Beloved, can we imagine disobedient Israel boasting, while bleaching her bones in the wilderness, that she had everything up in Canaan? What glory then is it for the double-minded believer, wandering in the wilderness of a divided affection, to boast continually that he has everything "in the heavenly places in Christ?"--all the while taking no territory for Christ, experiencing no milk and honey and grapes, and grappling with no foes for his Redeemer. Any "stale-mate" conception of the two natures will not stand the test of Scripture. You are no Adam-Christ believer. Do you believe in suppression? God did not say to put Canaanites to tribute, to keep them tied up. They were to be put, not to tribute, but to death. Are you an eradicationist with all fruit and no fight? Your position is contrary to Scripture and to your own experience. Both positions are untenable. The Cross has the solution. We have been crucified with Christ--have "put off" the old man. Now put him out, i.e., 'mortify" his deeds. Apply His death. Let the Cross shame and crucify you out of any position of unholy duplicity. "Purify your hearts, ye double minded." The Cross condemns us to live like saints. Hallelujah! Let us go up at once and possess. We be well able "through the Spirit."

      A word of encouragement for those who have slipped--and who has not? The only remedy is to confess your sins at once. The propitiation is ours. Remember also that the Blood avails for the sins of ignorance, and the failures many. But let our attitude be forever that of John's: "that we sin not."

      O fellow believer: "There remaineth yet very much land to be possessed." Let us lift up our eves and behold the fields white unto harvest. We have dwelt at length upon the great stretches of territory untaken in our own lives. But we would fall woefully short of God's program and purpose in this chapter if we did not give our thought to the vast unoccupied fields in all the world. Oh, to get over the "civil war" that we may go into all the world and win for the Lamb the reward of His sufferings! The great Shepherd of the "other sheep" who commanded us, "Occupy till I come" must be in agony over those other sheep concerning whom He Himself said, "Them also I must bring." There is perhaps no single point upon which the church of Jesus Christ is so utterly disobedient to the command of her crucified Lord as upon the subject of "missions." The Canaanites of covetousness and laziness--though sins of omission are greater often than the sins of commission--have killed the forward march of the church. The church as a whole is "living after the flesh"--and dying, going into atrophy and death. From Dr. Glover's Progress of Worldwide Missions we would quote the following by a well-known missionary leader, the Rev. Charles R. Watson, D.D., President of the American University at Cairo:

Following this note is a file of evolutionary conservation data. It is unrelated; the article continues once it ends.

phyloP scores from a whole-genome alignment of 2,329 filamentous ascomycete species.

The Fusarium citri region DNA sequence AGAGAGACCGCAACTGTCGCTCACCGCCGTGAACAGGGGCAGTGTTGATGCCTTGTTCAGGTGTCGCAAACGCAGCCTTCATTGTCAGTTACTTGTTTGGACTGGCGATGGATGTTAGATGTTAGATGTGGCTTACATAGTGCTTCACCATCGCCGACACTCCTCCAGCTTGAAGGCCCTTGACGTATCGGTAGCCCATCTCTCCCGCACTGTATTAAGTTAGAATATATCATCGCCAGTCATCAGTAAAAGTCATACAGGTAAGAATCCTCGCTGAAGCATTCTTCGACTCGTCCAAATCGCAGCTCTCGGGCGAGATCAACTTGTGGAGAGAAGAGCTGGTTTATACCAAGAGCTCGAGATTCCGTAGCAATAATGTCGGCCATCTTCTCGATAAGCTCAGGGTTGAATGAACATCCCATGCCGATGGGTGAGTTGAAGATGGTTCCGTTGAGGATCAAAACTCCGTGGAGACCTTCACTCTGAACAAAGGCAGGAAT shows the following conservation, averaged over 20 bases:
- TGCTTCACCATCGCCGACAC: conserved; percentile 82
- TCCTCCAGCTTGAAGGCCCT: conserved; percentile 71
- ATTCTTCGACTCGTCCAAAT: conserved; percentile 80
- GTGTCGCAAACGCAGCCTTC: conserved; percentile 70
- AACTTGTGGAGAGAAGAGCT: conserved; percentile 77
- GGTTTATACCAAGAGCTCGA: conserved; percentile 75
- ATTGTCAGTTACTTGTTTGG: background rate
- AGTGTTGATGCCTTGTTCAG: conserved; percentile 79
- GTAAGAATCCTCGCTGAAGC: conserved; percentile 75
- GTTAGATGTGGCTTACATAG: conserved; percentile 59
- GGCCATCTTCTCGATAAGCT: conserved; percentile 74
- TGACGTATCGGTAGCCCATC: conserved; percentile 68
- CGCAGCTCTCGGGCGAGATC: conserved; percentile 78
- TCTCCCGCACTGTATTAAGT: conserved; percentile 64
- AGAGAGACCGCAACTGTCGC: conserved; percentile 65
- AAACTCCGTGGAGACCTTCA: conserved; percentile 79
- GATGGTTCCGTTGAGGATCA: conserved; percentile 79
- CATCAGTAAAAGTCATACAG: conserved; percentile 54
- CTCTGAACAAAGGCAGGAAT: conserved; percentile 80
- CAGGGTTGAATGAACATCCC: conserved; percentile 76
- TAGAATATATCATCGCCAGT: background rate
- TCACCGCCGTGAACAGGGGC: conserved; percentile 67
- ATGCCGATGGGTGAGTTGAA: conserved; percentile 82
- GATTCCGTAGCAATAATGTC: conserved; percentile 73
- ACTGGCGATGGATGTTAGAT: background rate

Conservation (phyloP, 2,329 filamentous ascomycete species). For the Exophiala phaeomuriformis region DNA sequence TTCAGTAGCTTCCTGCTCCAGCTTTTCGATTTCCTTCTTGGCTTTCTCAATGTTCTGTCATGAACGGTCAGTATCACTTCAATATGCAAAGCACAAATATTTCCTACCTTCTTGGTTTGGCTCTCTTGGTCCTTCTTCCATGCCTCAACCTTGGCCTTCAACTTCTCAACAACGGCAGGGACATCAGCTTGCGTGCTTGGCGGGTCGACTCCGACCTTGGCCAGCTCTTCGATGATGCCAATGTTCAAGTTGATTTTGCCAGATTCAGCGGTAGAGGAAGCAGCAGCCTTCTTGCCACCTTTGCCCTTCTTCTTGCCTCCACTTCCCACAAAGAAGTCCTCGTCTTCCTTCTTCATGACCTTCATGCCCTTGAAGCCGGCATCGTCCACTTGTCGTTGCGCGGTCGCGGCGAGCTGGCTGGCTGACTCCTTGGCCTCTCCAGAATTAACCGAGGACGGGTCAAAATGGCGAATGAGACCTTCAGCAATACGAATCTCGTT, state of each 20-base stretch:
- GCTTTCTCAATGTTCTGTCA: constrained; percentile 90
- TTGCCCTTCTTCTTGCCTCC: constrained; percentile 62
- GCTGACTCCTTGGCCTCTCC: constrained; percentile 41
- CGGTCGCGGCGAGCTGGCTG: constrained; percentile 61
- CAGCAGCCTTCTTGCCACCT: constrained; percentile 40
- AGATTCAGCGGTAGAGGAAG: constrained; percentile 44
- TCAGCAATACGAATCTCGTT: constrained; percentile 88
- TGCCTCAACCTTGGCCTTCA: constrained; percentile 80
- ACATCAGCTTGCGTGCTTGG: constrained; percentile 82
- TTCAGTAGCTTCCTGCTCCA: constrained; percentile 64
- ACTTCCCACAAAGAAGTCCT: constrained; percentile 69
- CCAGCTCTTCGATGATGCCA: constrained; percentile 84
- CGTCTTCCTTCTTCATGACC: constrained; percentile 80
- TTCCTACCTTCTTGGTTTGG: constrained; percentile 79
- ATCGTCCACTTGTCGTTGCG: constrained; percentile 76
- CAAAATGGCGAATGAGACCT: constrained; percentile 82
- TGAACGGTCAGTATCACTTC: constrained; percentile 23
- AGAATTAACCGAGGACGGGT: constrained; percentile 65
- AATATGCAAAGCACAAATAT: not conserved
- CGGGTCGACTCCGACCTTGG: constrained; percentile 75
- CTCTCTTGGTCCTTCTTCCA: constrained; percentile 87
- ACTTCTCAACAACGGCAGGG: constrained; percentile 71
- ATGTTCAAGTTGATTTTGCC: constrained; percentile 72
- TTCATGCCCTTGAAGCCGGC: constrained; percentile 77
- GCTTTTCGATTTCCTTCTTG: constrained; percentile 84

The occupation of all the unoccupied fields is the distinctive and crowning challenge of this missionary age. Upon the church's acceptance of that challenge great issues seem to depend: issues affecting the vitality of the Christian Church, issues determining the welfare and happiness of millions of our fellow creatures, issues conditioning the lives of nations, issues upon which God Himself has been pleased to hang the unfolding of His eternal purposes in Christ. The unoccupied fields must be occupied, and what is the price of their occupation? The pathway which leads to their occupation lies across other unoccupied fields--great areas these--in our own lives and hearts, not yet surrendered to the will of Christ, not yet fully occupied by His Spirit, not yet touched by the flame of a perfect love and consecration. Only as He is permitted to fully occupy these nearer areas in our own lives will He be able to gain entrance into those more distant fields of the unoccupied world.